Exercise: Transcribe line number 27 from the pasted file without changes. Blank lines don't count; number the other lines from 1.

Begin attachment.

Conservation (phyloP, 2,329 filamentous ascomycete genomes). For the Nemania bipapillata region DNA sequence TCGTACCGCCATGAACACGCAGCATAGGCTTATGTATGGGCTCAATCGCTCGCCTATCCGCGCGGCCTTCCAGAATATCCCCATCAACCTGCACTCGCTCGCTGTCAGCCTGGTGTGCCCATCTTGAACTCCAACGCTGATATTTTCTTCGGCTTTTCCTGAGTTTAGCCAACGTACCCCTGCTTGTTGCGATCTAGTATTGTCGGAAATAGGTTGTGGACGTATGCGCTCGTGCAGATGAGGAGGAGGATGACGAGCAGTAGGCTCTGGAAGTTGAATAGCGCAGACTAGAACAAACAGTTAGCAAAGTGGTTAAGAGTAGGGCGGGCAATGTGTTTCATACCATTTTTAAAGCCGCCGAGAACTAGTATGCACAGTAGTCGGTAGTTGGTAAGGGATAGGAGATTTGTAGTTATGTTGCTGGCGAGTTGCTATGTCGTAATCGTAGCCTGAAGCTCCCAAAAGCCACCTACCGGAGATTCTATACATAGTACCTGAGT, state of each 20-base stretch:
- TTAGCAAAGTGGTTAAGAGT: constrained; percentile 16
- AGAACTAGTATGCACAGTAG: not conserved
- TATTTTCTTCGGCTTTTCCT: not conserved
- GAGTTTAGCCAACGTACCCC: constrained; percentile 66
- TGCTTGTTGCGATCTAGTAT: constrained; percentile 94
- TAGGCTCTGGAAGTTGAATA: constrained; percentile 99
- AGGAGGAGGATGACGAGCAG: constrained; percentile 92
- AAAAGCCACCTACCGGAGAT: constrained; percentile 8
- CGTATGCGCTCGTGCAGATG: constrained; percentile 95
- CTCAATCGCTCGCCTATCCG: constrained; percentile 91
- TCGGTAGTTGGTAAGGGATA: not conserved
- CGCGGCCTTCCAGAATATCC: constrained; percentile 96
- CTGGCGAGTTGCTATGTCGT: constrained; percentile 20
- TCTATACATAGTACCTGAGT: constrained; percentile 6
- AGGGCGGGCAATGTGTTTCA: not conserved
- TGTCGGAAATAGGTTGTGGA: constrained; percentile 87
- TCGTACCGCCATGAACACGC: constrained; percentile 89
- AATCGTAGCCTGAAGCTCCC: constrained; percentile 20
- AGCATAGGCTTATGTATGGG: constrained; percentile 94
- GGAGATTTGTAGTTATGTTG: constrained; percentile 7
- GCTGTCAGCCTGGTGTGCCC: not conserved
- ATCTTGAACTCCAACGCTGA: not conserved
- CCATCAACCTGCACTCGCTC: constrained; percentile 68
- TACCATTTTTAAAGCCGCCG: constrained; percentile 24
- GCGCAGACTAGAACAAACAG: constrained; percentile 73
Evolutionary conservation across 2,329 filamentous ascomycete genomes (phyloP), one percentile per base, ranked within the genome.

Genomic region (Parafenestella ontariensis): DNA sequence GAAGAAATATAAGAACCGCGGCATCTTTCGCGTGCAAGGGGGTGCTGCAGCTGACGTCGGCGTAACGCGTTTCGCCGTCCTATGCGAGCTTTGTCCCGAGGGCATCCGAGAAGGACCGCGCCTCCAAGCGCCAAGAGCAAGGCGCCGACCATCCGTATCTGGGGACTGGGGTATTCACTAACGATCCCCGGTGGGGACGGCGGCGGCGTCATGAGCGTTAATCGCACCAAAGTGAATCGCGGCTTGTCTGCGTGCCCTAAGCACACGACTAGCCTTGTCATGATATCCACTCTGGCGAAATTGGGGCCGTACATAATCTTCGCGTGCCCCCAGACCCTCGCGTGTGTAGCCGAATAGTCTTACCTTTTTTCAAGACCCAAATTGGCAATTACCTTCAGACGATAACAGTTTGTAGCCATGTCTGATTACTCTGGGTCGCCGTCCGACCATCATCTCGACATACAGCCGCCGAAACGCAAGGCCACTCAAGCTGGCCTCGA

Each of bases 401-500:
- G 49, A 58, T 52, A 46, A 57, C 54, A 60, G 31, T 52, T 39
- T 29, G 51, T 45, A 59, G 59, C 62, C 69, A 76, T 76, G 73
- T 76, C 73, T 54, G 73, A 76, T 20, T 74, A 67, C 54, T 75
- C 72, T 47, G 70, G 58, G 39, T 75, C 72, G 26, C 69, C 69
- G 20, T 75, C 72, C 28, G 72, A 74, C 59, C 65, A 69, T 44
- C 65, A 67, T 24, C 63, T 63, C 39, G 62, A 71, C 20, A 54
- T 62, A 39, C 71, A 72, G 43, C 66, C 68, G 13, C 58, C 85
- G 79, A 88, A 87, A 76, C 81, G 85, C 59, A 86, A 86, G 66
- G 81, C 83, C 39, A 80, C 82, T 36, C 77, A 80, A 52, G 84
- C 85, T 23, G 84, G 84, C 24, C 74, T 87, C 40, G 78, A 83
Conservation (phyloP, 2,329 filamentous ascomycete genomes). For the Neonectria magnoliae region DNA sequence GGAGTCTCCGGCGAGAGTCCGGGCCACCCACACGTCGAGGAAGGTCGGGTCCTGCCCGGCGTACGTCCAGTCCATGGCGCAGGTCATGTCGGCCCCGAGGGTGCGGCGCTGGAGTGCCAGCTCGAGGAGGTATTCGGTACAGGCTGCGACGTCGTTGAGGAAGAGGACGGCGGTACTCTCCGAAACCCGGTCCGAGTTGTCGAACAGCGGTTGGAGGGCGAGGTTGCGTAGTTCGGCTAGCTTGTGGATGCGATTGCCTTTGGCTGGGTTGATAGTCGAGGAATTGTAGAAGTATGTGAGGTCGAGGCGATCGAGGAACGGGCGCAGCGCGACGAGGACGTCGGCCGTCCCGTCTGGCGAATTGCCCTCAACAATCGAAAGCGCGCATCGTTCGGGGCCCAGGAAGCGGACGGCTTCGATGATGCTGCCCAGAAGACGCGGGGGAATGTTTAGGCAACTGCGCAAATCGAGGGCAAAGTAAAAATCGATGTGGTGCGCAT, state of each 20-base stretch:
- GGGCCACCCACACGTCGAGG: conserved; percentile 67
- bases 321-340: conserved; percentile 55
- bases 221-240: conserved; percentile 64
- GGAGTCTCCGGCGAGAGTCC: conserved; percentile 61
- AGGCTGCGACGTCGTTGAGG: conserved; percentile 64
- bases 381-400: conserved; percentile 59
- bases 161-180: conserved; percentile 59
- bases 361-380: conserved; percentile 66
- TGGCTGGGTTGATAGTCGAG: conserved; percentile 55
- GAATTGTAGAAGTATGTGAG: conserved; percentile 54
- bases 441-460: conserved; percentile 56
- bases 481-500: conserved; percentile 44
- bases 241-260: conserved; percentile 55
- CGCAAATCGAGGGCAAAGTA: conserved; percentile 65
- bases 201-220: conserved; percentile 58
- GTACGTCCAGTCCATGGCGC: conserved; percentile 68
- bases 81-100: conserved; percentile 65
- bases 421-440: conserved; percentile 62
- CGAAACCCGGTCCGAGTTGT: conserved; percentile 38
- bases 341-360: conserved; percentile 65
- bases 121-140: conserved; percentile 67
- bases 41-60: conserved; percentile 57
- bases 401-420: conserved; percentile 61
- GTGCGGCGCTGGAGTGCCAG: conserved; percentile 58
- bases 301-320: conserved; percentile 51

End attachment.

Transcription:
Evolutionary conservation across 2,329 filamentous ascomycete genomes (phyloP), one percentile per base, ranked within the genome.